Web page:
3 Ways Lawyers and Law Students Can Be Less Cynical

By George Khoury, Esq. on March 14, 2018 | Last updated on March 21, 2019

Supreme Court Justice Clarence Thomas, while addressing a group of law students at the 2018 Federalist Society's National Student Symposium, recently explained his belief that we all need to be less cynical and negative about our country. The statement should be taken with every grain from an entire salt mine as the Justice sits in the highest of ivory towers.

However, there is a fine line between being critical and being cynical. Unfortunately for law students and lawyers, it's pretty simple to cross that line, and not just when studying/practicing, but also in daily life. After all, law school pretty much teaches lawyers how to be cynical and has helped to destroy many relationships. However, there's still hope for (some) students and lawyers, and even (some of) the most staunch cynics. Below you can find three tips on how to be a little less cynical.

1. Ignore Evidence

As lawyers and law students, cynicism tends to develop as we read more and more cases. The more one studies or practices law, the more one sees that everyone in this world is motivated by self-interest (or at least the people who file/defend lawsuits). One way to be less cynical is to just ignore all the obvious evidence that supports your cynical conclusions. Your friends and family will like you a whole lot more if you just learn to let things go and become more agreeable.

2. Leave the Profession

Face it, as a lawyer, you're paid to be cynical, unless you go to trial, then you're being paid to be cynical and personable (if there's a jury, that is). It's why you charge such a high hourly rate. If you're not a cynic, your client can suffer.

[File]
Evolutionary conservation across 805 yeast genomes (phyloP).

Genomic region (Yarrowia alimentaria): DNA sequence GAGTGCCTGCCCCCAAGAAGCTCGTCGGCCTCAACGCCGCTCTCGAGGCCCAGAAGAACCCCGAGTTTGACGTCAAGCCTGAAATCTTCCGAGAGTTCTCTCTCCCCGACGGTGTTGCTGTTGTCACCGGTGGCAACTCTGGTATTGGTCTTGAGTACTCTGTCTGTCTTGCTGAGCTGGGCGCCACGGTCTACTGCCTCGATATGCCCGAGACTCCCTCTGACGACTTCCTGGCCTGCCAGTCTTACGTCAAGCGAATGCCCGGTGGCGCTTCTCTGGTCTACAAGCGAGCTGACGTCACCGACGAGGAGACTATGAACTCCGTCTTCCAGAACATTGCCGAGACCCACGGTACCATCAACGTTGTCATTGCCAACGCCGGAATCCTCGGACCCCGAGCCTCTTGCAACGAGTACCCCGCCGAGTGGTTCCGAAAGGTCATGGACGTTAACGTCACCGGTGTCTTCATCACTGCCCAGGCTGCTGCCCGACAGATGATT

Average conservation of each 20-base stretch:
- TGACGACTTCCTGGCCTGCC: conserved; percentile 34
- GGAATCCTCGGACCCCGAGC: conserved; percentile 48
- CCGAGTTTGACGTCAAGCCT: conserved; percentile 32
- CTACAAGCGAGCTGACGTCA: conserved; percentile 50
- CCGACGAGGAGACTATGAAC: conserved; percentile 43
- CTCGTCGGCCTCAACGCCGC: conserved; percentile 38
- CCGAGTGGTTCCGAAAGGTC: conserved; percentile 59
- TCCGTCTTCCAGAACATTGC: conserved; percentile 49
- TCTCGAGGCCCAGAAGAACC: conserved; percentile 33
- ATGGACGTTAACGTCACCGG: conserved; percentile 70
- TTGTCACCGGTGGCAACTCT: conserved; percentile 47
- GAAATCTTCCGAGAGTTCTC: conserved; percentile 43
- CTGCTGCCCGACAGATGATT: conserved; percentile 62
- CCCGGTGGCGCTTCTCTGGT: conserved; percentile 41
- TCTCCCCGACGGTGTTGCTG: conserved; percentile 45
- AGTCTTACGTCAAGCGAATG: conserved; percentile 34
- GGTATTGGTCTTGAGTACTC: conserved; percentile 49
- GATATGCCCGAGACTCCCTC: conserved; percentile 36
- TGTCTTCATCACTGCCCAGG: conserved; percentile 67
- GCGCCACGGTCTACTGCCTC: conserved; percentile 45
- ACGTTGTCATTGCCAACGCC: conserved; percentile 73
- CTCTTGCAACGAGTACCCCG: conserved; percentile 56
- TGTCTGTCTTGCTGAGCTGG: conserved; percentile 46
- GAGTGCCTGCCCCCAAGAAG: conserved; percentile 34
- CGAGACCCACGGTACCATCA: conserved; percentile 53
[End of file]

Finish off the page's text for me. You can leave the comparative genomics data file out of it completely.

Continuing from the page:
Professional athletes have to face the risk of physical injury, lawyers have to be bad guys that aren't afraid to look a victim straight in the face and then ask a string of question to make the victim look like a liar, or at least partly, if not fully, to blame for their own damages. For lawyers that still have a soul, working on either side of the table can crush it.

3. Go Full On Skeptic

While being a cynical lawyer is good for your clients, going full on skeptic is really the best way to avoid being a cynic. After all, there's no reason to believe anything without strong evidence. The drawback here is that skeptics tend to be less liked than cynics, as cynics just deny and recoil while skeptics demand evidence. While going that route won't win you any popularity contests, at least you'll be making Justice Thomas happy by being less cynical.

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